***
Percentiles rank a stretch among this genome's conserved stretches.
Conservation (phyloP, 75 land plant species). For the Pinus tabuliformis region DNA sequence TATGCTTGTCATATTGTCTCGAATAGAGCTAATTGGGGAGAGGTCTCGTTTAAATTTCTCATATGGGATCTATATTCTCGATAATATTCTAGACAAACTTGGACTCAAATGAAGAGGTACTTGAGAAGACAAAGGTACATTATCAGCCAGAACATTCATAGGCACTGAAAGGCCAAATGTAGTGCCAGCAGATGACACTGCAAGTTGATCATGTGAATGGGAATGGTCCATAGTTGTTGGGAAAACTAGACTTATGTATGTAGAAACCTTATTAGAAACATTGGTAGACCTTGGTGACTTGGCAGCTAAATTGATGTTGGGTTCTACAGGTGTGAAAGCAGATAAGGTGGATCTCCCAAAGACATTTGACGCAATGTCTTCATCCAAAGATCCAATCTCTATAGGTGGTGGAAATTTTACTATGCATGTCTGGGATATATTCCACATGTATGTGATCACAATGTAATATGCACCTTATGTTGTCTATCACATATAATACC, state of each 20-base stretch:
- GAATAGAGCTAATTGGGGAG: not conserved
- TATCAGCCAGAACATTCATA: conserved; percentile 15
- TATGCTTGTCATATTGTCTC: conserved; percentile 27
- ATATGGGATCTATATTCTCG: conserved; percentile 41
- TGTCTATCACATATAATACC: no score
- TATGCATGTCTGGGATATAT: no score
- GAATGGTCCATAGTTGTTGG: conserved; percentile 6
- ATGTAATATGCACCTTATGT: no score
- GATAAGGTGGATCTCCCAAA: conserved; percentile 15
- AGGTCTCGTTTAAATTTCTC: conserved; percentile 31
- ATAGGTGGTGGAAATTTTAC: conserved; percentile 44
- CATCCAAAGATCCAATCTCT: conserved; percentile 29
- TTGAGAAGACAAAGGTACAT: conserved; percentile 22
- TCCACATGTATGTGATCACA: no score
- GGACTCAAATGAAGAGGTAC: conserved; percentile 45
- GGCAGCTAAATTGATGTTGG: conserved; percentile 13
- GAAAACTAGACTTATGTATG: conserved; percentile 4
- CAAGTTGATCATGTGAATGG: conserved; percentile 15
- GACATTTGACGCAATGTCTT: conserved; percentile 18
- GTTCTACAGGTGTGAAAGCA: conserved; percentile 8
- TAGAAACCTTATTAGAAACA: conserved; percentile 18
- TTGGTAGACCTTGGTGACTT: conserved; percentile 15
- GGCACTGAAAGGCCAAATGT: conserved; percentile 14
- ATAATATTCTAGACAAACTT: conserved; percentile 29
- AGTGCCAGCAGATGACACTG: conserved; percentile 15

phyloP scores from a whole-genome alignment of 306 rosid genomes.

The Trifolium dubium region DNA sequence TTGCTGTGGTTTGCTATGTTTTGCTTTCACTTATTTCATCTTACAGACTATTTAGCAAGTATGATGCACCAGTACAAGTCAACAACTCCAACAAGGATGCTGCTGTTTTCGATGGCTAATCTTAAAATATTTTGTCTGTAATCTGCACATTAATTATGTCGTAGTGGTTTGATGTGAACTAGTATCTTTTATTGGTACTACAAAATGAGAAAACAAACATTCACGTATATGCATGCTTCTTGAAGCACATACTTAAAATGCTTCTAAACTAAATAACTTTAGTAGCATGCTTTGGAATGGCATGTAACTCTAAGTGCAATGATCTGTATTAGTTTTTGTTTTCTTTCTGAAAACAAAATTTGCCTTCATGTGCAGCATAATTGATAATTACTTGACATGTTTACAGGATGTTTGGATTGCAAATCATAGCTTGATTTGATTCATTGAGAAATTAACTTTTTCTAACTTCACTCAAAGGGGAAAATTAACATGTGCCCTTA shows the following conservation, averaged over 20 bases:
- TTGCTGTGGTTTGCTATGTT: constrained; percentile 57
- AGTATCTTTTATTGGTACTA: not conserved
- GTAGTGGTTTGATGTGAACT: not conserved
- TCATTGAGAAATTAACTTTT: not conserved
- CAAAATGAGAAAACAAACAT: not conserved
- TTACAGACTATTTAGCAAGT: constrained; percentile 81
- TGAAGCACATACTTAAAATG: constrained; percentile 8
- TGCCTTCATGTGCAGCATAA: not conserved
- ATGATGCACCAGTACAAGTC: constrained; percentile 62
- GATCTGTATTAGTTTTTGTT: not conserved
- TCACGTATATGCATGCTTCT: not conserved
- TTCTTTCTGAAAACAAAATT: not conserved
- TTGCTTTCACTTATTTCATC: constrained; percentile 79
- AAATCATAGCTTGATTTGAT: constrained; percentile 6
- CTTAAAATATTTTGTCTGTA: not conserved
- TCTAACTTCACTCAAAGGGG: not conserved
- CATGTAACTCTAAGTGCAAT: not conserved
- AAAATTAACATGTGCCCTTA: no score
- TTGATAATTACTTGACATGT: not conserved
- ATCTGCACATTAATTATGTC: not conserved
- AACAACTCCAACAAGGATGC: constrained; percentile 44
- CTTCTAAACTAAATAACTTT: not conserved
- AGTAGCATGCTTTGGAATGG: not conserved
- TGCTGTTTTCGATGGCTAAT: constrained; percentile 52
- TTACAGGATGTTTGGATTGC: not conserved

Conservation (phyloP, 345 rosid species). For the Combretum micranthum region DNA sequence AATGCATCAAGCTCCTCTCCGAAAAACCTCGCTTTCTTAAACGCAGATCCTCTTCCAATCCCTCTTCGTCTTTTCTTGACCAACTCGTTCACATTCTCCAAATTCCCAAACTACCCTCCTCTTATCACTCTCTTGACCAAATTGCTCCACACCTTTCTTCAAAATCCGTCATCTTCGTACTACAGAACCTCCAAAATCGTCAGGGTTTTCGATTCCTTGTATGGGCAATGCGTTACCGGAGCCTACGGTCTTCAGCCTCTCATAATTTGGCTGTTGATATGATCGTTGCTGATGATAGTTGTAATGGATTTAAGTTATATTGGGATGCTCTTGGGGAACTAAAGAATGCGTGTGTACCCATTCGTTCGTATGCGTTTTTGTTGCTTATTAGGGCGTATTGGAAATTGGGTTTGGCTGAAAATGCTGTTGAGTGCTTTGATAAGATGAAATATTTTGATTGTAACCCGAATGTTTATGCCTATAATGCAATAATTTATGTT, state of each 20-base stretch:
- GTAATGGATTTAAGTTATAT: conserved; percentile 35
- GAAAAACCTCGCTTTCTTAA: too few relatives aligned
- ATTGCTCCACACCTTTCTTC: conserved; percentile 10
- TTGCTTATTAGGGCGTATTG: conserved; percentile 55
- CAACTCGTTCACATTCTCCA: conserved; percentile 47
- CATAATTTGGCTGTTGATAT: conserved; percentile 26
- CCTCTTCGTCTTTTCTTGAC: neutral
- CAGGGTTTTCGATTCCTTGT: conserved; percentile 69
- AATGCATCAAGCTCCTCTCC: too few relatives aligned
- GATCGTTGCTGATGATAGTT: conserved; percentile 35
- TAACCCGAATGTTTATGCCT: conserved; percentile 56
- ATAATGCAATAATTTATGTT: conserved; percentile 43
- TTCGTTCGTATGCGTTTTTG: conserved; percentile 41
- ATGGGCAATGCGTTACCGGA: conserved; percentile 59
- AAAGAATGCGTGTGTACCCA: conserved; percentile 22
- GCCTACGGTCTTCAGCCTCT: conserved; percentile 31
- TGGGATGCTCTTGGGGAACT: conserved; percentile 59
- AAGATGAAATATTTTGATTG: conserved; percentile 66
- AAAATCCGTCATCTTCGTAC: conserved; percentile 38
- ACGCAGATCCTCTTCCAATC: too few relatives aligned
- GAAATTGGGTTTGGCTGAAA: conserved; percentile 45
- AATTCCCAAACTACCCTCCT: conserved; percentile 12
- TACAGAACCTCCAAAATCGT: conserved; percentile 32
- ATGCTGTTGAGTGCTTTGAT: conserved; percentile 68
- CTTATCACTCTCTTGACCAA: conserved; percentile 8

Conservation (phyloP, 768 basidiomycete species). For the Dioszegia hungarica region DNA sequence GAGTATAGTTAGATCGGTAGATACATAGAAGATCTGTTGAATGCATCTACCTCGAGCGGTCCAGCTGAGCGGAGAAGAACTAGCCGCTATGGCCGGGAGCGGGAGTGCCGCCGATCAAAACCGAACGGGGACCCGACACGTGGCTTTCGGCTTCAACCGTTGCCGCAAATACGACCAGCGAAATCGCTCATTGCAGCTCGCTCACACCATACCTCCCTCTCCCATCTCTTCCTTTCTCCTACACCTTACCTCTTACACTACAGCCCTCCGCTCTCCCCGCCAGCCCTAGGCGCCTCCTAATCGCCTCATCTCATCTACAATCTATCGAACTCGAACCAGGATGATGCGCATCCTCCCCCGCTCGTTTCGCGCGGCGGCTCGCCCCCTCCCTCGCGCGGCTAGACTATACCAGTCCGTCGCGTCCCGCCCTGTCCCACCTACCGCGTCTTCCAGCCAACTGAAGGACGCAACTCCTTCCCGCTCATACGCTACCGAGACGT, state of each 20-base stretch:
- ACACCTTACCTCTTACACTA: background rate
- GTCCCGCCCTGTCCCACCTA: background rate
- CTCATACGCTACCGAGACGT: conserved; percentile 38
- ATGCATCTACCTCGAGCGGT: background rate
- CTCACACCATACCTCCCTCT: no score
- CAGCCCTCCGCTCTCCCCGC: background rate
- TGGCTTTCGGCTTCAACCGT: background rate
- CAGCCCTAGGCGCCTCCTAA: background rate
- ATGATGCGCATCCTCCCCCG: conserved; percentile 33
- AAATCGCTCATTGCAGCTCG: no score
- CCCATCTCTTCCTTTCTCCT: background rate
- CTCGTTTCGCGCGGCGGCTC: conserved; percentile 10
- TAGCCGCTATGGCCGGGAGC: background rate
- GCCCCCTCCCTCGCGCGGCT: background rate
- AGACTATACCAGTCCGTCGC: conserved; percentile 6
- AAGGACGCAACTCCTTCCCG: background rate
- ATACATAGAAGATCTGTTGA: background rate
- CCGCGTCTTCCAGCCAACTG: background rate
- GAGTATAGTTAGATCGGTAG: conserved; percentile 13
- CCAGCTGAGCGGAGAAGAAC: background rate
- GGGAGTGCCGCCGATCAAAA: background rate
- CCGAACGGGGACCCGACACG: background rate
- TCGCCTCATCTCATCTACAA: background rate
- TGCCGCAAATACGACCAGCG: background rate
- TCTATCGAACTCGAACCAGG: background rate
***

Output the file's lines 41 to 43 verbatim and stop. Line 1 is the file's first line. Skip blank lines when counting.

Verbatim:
- TTCTTTCTGAAAACAAAATT: not conserved
- TTGCTTTCACTTATTTCATC: constrained; percentile 79
- AAATCATAGCTTGATTTGAT: constrained; percentile 6